Resurrecting the tracking theories

Australasian Journal of Philosophy 83 (2):207 – 221 (2005)
Much of contemporary epistemology proceeds on the assumption that tracking theories of knowledge, such as those of Dretske and Nozick, are dead. The word on the street is that Kripke and others killed these theories with their counterexamples, and that epistemology must move in a new direction as a result. In this paper we defend the tracking theories against purportedly deadly objections. We detect life in the tracking theories, despite what we perceive to be a premature burial
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DOI 10.1080/00048400500111030
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References found in this work BETA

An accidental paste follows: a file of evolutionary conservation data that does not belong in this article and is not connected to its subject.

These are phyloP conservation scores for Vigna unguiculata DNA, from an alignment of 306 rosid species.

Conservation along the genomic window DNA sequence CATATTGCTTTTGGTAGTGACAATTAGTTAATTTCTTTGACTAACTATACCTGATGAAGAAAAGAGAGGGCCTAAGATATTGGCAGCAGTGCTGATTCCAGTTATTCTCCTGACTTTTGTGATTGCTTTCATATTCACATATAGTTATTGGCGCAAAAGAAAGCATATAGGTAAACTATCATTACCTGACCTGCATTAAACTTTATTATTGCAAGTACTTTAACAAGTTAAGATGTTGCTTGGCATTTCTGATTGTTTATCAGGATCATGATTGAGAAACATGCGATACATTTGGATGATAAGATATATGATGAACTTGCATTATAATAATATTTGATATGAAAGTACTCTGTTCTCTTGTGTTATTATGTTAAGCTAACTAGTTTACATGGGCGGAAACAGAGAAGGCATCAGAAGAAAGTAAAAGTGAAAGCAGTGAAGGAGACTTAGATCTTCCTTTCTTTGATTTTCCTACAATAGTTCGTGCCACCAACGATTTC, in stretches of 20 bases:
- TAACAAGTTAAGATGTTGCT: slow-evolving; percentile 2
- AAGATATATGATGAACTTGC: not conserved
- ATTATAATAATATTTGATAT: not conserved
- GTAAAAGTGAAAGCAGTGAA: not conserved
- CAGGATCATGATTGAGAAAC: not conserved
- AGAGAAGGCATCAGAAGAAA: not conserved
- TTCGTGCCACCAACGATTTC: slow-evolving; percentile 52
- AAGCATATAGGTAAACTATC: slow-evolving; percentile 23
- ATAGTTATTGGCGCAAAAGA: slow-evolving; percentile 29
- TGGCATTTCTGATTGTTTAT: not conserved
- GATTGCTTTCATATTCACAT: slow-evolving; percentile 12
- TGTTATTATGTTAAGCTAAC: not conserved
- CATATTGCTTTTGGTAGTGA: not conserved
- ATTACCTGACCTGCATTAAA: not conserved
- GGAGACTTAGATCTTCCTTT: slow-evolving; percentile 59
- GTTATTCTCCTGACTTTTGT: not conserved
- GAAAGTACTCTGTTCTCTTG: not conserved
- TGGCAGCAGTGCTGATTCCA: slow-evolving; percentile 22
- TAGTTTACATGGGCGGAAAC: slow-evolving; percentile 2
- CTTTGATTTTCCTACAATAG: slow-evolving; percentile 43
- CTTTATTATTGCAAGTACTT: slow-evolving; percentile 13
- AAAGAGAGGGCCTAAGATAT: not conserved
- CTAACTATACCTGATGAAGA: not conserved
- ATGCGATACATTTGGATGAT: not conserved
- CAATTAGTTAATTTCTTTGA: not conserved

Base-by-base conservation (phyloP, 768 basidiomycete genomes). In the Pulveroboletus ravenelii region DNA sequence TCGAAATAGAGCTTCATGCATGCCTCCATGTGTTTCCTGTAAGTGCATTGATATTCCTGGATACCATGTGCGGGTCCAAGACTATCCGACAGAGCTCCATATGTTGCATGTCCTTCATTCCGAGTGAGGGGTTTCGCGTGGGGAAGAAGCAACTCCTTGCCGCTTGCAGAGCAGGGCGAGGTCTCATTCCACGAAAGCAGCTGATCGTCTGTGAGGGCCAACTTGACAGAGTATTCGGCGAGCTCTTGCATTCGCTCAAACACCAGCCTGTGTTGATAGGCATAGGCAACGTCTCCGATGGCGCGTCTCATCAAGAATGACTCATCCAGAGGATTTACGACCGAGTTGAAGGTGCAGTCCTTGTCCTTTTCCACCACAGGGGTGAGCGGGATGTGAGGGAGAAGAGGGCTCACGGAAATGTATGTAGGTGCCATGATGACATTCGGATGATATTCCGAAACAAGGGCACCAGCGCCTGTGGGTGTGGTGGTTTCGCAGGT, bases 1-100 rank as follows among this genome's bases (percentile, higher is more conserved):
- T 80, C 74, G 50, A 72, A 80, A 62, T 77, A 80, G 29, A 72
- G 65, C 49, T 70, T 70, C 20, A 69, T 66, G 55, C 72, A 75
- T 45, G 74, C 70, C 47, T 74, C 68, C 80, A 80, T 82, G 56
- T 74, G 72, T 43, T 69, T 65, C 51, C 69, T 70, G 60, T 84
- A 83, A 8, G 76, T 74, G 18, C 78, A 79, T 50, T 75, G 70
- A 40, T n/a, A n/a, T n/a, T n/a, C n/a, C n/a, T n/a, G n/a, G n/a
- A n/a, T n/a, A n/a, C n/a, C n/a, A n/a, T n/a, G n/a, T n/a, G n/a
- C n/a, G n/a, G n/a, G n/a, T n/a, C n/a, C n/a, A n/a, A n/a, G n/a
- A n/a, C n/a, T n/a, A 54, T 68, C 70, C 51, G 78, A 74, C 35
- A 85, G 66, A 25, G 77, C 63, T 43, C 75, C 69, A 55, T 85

Keith DeRose (1995). Solving the Skeptical Problem. Philosophical Review 104 (1):1-52.
Fred I. Dretske (1970). Epistemic Operators. Journal of Philosophy 67 (24):1007-1023.
Alvin Goldman (1976). Discrimination and Perceptual Knowledge. Journal of Philosophy 73 (November):771-791.
Fred Dretske (1971). Conclusive Reasons. Australasian Journal of Philosophy 49 (1):1-22.

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Citations of this work BETA
Fred Adams (2012). Extended Cognition Meets Epistemology. Philosophical Explorations 15 (2):107 - 119.
Kevin Wallbridge (2016). Sensitivity and Higher‐Order Knowledge. Pacific Philosophical Quarterly 97 (2):n/a-n/a.

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